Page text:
In 2018, Jesmyn Ward, the New York Times bestselling-author of SALVAGE THE BONES and SING, UNBURIED, SING, offered an illuminating and moving commencement speech to Tulane University. Now available to people about to embark on new beginnings everywhere, Ward’s speech is both a stirring reflection on her own journey as a first-generation college student and novelist and an uplifting meditation on the importance of hard work and dedication in times of impossible hardship. Family ties and perseverance serve as the backbone of Ward’s invaluable advice for generations to come.
A revelatory, uplifting, and gorgeously illustrated meditation on dedication, hard work, and the power of perseverance from the beloved, New York Times bestselling, and two-time National Book Award–winning Jesmyn Ward.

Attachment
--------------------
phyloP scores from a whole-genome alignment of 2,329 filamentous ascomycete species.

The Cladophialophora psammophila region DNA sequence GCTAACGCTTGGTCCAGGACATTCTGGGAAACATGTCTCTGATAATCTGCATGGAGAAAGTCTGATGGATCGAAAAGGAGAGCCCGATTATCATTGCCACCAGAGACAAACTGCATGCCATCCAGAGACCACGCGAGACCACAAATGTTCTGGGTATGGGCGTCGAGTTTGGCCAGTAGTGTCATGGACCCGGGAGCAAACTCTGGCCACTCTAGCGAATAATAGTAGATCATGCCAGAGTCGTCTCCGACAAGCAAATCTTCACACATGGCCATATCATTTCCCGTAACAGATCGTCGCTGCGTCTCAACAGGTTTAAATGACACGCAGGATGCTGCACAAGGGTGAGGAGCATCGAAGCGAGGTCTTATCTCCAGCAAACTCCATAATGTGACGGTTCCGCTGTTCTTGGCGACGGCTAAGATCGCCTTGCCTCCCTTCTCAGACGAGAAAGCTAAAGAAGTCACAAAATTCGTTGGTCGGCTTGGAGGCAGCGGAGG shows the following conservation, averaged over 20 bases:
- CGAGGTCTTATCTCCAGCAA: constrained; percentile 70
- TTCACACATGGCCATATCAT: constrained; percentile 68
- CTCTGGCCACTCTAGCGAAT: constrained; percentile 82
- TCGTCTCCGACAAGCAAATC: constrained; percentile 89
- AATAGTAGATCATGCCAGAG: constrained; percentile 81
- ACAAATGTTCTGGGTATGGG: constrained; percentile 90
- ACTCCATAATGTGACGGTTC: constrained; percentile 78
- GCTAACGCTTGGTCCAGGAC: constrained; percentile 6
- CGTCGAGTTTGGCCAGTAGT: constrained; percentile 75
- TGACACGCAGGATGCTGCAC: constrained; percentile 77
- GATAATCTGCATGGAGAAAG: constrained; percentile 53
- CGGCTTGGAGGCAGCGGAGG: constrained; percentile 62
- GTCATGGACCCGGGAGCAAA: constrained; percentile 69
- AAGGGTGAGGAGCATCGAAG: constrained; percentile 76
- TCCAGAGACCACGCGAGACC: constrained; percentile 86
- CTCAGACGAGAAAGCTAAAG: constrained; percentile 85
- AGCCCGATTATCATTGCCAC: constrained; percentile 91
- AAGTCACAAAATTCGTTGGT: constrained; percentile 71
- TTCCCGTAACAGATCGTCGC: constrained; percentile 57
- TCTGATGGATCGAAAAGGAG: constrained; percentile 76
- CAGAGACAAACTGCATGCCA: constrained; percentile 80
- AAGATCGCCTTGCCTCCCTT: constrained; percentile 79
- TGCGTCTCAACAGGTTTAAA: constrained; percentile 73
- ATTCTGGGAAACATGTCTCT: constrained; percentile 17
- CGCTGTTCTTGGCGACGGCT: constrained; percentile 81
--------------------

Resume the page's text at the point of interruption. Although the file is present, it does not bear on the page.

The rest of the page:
For Tulane University’s 2018 commencement, Jesmyn Ward delivered a stirring speech about the value of hard work and the importance of respect for oneself and others. Speaking about the challenges she and her family overcame, Ward inspired everyone in the audience with her meditation on tenacity in the face of hardship. Ward’s moving words will inspire readers as they prepare for the next chapter in their lives, whether, like Ward, they are the first in their families to graduate from college or are preceded by generations, or whether they are embarking on a different kind of journey later in life.